Another introductory issue we want to tackle is the matter of the nature of Revelation. Revelation is an eschatological discourse. It is John’s discourse. Matthew 24 provides a discourse, Mark 13 provides a discourse, Luke 21 provides a discourse, but there is no eschatological discourse in John’s gospel. Why? Because John offers the most comprehensive account in Revelation. Continue reading Revelation Study, Part IV, The Nature of Revelation→
Welcome once again to our study of David Chilton’s Days of Vengeance. I am Uri Brito and I blog at apologus.wordpress.com.
We are going to delve briefly into Chilton’s introduction. There are two important elements in understanding Revelation, and they are to know the author and the date of the book. Concerning the author there is virtually unanimous testimony that it was the same John who wrote the Fourth Gospel (1). John, according to Chilton, writes in an “authoritative, “apostolic” style, not to individuals merely, but to the Church” (1). There is little to no dispute John wrote this letter. In fact, Revelation uses Johannine language like the expression Lamb of God, which is distinctly used by John in his gospel.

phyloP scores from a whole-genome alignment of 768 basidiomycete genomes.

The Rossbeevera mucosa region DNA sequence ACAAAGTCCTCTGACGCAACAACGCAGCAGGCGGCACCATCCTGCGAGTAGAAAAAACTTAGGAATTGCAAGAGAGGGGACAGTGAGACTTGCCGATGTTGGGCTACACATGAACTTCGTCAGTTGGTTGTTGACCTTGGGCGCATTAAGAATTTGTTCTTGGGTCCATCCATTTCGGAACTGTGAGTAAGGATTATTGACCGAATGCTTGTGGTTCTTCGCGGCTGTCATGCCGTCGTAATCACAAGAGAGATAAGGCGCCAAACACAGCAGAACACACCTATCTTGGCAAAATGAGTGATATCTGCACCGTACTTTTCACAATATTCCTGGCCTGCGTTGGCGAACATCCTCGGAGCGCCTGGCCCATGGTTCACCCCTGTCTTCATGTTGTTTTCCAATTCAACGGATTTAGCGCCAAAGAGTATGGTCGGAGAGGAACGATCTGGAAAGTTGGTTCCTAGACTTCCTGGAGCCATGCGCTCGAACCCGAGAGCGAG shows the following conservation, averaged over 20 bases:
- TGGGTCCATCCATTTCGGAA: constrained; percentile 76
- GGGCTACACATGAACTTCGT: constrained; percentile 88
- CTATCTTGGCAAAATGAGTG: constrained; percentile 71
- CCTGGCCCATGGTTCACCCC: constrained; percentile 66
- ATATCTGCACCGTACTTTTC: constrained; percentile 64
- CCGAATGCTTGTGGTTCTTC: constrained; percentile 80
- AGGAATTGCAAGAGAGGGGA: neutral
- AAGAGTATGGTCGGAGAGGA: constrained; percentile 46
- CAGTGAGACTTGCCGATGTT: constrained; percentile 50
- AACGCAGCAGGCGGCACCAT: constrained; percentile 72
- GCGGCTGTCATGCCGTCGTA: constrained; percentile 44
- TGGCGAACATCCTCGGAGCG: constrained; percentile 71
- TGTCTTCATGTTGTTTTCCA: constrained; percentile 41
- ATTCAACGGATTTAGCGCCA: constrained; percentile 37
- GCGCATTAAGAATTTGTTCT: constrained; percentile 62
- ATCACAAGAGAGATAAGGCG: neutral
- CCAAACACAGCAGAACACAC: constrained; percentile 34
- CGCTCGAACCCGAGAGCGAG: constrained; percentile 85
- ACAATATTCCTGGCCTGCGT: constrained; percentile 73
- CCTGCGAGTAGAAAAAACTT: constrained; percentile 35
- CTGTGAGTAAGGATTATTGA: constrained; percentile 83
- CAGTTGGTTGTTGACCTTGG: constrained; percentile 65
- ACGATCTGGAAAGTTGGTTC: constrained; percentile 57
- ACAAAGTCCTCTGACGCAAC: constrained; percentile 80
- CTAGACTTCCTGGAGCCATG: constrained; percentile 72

The same question is a lot more complicated. When did John write Revelation? This is a highly disputed question, because once you come to a conclusion on the date, you will most likely be led to a particular hermeneutic; and that hermeneutic will drive your view of the entire book. Chilton’s premise is that Revelation was written before the destruction of the temple in AD 70. This position is typically called Preterism. Preterism means past. That is, the events of Revelation are not primarily futuristic–though there are many principles we can apply to our context– but primarily, Revelation has the first century audience in mind. If you have the energy to pursue this topic further, Kenneth Gentry has written a lengthy and scholarly work entitled Before Jerusalem Fell, which makes a strong case for a pre-AD 70 reading of this book.